Commissioning and monitoring of Independent Mental Capacity Advocate (IMCA) services

Which local authority is responsible for commissioning?

The MCA Code of Practice says the IMCA service to be instructed is the one which ‘works wherever the person is at the time that the person needs support and representation’ (10.12).

There is a strong consensus for which local authority is responsible for commissioning the IMCA service for the different IMCA roles. This is set out below and included in the example service specification.

Where the person is staying may change to a different local authority after the instruction of an IMCA and before decisions are made. For example:

In many such cases it would be desirable for the same IMCA service to continue to work with the person. In others, particularly where the person has moved a significant distance away, where they are unlikely to return to the original local authority, or where the IMCA has limited contact with the person before the move, it may be appropriate for another IMCA service to be instructed.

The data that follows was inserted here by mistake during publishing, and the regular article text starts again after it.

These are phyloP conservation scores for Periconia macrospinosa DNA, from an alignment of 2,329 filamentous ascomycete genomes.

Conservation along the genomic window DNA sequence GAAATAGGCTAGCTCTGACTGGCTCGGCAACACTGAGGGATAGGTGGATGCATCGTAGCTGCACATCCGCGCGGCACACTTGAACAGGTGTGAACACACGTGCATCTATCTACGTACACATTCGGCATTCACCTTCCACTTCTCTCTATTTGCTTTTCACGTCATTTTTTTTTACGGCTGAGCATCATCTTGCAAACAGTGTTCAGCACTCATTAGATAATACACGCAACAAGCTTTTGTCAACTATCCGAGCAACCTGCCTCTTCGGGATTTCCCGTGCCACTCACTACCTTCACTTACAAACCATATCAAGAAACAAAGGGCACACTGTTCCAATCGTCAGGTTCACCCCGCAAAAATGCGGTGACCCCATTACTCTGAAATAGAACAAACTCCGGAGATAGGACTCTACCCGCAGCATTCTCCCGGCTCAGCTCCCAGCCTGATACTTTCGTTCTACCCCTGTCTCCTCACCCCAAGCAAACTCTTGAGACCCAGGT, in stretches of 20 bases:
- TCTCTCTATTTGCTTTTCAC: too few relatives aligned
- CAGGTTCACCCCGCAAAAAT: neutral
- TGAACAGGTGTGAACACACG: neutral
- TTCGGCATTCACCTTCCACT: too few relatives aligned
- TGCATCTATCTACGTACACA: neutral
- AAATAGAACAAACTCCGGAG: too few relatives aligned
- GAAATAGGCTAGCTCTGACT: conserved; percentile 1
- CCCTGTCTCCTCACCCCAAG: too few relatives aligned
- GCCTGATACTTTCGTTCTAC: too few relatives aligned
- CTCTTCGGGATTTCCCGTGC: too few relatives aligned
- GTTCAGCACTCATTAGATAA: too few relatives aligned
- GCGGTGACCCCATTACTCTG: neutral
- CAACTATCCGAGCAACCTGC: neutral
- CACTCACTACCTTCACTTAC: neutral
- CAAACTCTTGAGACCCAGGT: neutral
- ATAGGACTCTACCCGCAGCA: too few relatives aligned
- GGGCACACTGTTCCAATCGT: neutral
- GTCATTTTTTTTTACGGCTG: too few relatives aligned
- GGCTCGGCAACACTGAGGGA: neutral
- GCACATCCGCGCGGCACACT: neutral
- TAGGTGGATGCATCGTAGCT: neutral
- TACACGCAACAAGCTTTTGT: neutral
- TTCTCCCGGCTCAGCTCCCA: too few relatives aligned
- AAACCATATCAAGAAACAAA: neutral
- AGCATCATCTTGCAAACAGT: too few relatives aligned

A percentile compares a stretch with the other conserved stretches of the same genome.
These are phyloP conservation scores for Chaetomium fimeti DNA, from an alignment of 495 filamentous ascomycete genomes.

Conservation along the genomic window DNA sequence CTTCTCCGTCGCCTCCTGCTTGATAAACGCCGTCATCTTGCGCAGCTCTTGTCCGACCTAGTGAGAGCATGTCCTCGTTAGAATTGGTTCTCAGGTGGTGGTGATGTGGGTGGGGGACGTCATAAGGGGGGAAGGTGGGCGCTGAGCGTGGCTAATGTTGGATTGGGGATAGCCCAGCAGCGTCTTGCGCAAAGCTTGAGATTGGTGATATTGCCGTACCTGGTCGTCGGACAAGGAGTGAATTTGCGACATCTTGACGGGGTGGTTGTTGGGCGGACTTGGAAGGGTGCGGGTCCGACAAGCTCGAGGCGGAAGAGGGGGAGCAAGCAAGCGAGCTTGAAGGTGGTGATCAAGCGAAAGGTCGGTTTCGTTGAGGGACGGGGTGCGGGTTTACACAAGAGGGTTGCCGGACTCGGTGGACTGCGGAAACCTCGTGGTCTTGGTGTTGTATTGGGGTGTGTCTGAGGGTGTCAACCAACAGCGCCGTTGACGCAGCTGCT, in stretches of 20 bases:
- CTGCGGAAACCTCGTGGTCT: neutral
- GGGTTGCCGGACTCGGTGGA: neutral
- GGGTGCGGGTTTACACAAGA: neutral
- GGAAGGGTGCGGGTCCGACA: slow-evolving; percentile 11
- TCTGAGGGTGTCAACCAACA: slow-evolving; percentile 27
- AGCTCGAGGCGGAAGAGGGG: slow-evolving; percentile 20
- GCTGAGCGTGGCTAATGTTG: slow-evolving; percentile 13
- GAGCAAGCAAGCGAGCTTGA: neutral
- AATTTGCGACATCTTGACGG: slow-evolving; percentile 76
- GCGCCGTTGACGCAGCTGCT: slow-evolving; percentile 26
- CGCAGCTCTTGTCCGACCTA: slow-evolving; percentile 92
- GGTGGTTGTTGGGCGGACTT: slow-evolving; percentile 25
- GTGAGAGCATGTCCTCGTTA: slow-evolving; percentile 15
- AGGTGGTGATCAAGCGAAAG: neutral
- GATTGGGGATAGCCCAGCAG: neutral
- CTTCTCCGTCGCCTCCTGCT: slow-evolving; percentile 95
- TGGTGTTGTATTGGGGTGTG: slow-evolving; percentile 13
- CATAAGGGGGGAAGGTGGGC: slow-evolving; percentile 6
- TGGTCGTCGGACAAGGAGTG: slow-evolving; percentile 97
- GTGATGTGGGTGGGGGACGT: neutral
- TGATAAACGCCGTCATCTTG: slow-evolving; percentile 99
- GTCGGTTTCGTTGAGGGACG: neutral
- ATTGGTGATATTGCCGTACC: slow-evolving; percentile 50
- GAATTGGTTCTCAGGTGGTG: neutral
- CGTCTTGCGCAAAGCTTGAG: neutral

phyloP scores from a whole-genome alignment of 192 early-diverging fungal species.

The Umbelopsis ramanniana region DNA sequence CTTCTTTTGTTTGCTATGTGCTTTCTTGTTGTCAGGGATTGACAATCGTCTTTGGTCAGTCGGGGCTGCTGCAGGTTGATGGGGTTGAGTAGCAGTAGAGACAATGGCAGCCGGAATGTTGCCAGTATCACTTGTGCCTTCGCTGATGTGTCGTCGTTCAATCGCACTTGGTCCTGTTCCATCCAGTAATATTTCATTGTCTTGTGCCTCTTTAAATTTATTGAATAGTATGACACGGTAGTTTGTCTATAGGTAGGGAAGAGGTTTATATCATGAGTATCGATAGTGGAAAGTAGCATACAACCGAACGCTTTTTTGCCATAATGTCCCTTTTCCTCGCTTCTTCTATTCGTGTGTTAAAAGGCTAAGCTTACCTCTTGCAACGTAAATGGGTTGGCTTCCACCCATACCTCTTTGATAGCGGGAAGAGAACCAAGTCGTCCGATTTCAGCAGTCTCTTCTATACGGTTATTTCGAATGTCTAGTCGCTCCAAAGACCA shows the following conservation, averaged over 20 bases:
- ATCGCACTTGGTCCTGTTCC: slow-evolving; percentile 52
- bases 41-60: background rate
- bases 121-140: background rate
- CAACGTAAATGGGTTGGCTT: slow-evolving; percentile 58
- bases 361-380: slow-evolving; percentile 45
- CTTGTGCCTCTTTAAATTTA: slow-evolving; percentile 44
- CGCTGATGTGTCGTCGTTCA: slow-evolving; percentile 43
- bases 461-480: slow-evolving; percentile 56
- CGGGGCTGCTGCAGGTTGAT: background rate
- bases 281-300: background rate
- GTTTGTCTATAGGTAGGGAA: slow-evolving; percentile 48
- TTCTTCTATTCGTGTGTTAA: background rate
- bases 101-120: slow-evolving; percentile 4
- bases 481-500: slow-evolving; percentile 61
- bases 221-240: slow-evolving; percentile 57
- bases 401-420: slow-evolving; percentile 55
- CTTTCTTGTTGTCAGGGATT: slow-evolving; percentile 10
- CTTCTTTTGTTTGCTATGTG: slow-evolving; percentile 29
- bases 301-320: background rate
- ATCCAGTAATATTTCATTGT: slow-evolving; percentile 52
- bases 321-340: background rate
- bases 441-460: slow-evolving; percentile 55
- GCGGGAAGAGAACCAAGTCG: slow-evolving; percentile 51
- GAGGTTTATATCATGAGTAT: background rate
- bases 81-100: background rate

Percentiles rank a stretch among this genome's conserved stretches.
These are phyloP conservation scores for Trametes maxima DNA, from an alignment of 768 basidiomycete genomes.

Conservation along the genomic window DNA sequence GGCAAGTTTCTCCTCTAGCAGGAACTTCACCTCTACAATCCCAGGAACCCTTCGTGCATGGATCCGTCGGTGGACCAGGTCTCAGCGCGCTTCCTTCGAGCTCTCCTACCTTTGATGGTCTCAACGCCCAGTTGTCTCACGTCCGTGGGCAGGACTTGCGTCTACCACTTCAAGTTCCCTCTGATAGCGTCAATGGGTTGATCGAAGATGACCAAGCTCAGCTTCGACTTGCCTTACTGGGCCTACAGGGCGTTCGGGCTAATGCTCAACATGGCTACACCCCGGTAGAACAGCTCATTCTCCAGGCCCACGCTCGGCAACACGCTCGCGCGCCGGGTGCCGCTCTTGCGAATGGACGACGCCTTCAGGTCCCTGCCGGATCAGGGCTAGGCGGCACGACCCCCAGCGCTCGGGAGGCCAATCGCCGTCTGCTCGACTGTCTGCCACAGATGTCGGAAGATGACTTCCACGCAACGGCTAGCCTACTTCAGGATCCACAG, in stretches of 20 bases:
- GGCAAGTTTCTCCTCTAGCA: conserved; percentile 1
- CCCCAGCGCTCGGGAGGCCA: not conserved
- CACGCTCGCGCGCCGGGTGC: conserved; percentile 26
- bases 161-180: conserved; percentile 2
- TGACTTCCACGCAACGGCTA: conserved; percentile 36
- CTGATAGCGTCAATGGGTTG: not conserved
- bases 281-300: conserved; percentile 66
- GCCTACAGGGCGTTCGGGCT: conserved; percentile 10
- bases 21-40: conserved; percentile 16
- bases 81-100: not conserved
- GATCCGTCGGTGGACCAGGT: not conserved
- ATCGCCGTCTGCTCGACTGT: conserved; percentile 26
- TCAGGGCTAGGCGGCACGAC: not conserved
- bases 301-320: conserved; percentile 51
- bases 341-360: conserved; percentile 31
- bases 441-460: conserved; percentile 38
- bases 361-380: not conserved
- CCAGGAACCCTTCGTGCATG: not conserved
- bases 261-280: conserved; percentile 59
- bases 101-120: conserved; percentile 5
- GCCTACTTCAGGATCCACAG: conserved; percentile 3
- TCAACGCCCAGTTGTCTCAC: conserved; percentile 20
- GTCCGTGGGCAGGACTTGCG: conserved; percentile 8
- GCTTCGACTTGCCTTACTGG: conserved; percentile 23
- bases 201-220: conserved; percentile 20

There is a positive picture of different IMCA services working flexibly in such situations and so there is little need to specify what should happen in such cases in the service specification.

The commissioning responsibilities set out above have avoided the need to cross charge local authorities or health trusts. It is unlikely that there would be any financial saving to local authorities were they to attempt to charge for ‘out-of-area’ instructions.

The administrative costs of any ‘recharging’ may instead increase the real costs for the IMCA service.